Send to

Choose Destination
Int J Hyg Environ Health. 2007 Mar;210(2):139-45. Epub 2006 Nov 3.

Thoracic organ transplantation may not increase the risk of bacterial transmission in intensive care units.

Author information

Institut für Medizinische Mikrobiologie und Krankenhaushygiene, Medizinische Hochschule Hannover, Carl-Neuberg Str. 1, 30625 Hannover, Germany.


A transmission study was performed to investigate whether organ recipients suffer more transmissions of bacteria than do non-transplanted patients. We chose enterococci for molecular typing because of their high prevalence, transmissibility, and predominance in causing nosocomial infections. Patients staying longer than 48h in a cardiovascular surgery intensive care unit (ICU) were included in our one-year prospective cohort study. Enterococci identified from clinical or surveillance isolates were collected and typed by PFGE. Episodes of transmission were defined by the identification of genetically indistinguishable isolates in two or more patients who were treated during overlapping intervals or within a 9-day window period in the same ICU. Risk factor analysis was performed. Out of 585 patients microbiological specimens were cultured from 336 patients. From 187 of these, enterococci were isolated. From 81 patients 186 enterococci isolates were typed. Out of 105 different enterococci strains, 16 cluster strains were detected and 30 episodes of transmissions occurred. The transmission rate was 7.8 per 1000 patient days. No significant association was found between "being cluster member "and "patient organ transplanted" (OR 1.5, CI(95%) 0.58; 3.98, p=0.38) or "patient treated in a single-room only" (OR 1.06, CI(95%) 0.36;3, 12, p=0.91), respectively. In contrast, "being cluster member" was associated with a prolonged length of stay (OR per additional days of stay 1.05, CI(95%) 1.01-1.09, p<0.01). Thoracic organ transplantation was not found to be a risk factor for bacterial transmission, but transmission was associated with a prolonged length of stay.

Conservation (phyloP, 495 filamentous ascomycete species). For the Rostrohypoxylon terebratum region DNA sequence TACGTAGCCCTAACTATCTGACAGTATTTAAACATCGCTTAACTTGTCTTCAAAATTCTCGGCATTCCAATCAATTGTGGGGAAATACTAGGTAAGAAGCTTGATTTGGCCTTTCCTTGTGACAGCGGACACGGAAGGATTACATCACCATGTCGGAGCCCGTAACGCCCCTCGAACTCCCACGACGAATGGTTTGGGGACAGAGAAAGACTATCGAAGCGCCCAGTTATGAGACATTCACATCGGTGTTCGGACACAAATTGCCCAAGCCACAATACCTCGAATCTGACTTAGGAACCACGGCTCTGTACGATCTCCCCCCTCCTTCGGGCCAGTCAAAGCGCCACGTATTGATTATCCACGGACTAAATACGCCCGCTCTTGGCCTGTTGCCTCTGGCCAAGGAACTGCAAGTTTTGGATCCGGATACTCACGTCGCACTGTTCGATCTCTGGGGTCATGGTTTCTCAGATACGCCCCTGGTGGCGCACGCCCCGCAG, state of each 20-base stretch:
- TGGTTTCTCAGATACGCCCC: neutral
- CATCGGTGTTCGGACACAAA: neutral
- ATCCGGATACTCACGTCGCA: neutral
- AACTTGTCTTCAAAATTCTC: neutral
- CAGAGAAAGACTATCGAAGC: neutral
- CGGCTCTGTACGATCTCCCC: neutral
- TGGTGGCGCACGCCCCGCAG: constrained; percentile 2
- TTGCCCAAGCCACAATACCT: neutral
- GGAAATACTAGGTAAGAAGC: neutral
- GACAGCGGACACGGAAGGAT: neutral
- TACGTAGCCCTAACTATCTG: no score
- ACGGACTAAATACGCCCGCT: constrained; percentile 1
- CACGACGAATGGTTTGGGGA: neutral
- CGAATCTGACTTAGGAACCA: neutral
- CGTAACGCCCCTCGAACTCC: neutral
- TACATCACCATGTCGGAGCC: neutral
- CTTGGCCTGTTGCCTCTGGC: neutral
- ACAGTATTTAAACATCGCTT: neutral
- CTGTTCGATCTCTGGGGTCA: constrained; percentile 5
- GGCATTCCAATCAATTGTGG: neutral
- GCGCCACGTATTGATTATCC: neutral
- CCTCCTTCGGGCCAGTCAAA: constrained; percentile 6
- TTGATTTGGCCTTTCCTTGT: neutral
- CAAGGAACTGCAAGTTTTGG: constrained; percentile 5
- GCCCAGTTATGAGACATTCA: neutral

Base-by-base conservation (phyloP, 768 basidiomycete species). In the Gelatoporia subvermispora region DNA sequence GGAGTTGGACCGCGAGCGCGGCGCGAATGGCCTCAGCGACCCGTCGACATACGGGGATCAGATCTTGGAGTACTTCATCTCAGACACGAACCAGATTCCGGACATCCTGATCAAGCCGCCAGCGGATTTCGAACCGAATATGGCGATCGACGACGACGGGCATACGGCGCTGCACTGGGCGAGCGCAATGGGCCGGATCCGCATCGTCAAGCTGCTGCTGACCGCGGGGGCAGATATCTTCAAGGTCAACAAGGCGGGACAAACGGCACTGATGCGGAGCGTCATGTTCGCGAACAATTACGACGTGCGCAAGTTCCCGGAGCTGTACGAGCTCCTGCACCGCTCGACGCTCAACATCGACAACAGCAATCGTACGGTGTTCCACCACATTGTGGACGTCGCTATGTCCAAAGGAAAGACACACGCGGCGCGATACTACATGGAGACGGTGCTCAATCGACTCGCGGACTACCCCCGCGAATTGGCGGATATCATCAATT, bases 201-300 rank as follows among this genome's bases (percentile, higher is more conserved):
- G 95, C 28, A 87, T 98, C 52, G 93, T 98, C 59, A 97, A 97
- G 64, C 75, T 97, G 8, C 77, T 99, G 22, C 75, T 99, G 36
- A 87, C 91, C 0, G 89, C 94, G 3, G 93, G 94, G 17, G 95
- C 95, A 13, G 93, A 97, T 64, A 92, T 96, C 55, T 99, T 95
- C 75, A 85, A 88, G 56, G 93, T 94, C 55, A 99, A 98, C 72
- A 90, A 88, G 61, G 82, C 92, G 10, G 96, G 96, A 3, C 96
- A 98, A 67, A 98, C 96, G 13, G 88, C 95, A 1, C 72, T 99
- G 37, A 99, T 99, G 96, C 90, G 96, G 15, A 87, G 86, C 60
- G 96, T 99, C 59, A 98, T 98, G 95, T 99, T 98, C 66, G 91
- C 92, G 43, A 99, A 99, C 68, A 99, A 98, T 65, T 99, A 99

[Indexed for MEDLINE]

Supplemental Content

Full text links

Icon for Elsevier Science
Loading ...
Support Center